VATICAN CITY – Pope Francis said this week that while he personally believed Roman Catholic priests should remain celibate, he could see a future in which they are allowed to marry, as they can in some other Christian faiths. When his idle comment received pushback from some of the more conservative corners of the Church, he suggested a compromise, by which priests were allowed conjugal visits instead.
“Celibacy is not a dogma,” he explained. “It is a rule of life that I appreciate very much and I think it is a gift for the Church but since it is not dogma, the door is always open.”
When asked how he imagined such a system might work, Pope Francis said he would leave the details up to others, but he quickly emphasized that he would not condone a plan that relied on the participation of Catholic nuns. “I can envision, on a purely physical level, the need for some of our brothers to unburden themselves of certain base, animal instincts in order to better concentrate on our life with God,” he said. “But it would not be appropriate to use our sisters for this purpose.”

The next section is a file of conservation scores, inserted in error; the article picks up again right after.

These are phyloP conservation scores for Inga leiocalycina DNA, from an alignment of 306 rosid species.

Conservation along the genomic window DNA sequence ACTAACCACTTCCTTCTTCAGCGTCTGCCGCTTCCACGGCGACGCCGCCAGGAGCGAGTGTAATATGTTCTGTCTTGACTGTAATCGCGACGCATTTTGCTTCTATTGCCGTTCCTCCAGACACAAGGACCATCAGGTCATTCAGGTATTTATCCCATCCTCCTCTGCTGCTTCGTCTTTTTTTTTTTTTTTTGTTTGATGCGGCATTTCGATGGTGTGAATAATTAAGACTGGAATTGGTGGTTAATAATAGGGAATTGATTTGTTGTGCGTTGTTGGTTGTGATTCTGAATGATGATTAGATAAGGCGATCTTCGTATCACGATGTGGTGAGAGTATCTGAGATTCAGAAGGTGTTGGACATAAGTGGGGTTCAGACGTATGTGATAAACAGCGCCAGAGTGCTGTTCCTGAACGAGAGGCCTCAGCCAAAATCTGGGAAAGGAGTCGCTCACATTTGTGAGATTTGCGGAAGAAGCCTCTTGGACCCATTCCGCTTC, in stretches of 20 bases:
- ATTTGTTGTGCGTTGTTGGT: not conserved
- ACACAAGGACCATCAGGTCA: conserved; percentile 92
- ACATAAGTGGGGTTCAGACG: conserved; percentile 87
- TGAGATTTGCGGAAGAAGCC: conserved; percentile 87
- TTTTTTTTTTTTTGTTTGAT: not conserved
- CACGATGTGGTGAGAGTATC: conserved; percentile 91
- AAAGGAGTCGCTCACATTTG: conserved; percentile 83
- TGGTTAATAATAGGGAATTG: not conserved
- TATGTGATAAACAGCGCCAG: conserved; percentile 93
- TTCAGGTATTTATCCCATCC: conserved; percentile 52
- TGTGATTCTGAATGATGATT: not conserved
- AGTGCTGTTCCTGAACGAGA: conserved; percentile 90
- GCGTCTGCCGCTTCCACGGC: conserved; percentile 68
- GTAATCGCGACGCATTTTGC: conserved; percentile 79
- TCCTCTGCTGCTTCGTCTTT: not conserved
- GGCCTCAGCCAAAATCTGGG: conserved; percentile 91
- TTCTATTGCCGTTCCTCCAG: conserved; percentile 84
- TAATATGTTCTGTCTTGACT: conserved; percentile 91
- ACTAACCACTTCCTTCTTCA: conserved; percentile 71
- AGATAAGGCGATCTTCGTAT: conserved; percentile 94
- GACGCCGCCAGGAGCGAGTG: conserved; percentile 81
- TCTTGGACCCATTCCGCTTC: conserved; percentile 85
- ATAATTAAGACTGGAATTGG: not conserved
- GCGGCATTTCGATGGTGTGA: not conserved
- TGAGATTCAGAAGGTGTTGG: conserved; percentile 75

Welcoming the pope’s comments was the Bishop of Bruges Jozef De Kesel, who has questioned the need for priestly celibacy in the past. “I think that the Church should ask itself if the mandatory character of the rules governing celibacy should be upheld,” he said. “Priests may be answering a higher calling, but they are still human males. Some are simply incapable of remaining celibate, and we’ve all seen where that can lead. Perhaps if they had an authorized outlet for their pent-up needs, things would be a little different.”
Indeed, some voices have pressured the Catholic Church to change its policy towards priestly celibacy under the charge that sexual frustrations could drive some priests to sexually abuse children. The Church, however, has rejected these arguments, stating that pedophilia is only carried out by people with psychological problems.
“This has nothing to do with the unfortunate business which has occurred between a few of our disturbed brothers and their underage charges,” declared Pope Francis. “It is simply an acknowledgment that there are some priests for whom the chance to clear their mind and body of sinful thoughts and desires in a highly-controlled, constantly-monitored, and self-contained environment would be spiritually beneficial.
“They certainly wouldn’t enjoy it,” he added.